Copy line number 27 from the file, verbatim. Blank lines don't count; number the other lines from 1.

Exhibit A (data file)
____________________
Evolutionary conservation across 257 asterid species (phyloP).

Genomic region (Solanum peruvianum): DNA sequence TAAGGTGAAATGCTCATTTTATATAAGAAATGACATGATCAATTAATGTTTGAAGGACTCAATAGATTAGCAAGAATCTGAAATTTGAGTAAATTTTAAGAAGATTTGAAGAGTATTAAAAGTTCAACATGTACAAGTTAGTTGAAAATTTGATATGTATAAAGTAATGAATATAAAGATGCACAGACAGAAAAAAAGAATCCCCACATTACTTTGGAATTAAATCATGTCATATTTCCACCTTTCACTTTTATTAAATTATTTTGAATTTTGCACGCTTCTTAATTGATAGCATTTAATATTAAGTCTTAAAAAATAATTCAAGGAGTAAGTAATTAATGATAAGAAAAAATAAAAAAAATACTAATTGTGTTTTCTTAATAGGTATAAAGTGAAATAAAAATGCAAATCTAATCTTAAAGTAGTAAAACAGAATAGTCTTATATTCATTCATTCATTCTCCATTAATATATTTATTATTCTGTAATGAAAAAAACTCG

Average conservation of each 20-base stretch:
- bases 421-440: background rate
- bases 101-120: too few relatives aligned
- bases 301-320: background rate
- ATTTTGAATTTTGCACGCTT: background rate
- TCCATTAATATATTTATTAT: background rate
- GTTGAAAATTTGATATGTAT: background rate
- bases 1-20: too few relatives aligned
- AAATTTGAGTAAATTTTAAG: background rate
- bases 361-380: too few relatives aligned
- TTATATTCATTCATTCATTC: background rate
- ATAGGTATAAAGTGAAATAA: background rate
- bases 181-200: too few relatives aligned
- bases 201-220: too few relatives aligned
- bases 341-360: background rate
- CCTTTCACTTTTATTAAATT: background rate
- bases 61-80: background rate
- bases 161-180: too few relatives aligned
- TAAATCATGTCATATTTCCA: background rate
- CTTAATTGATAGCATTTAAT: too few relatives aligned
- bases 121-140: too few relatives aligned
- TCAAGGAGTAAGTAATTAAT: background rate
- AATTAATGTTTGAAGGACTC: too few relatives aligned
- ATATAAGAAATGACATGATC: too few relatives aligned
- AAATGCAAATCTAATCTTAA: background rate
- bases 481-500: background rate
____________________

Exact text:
- AAATGCAAATCTAATCTTAA: background rate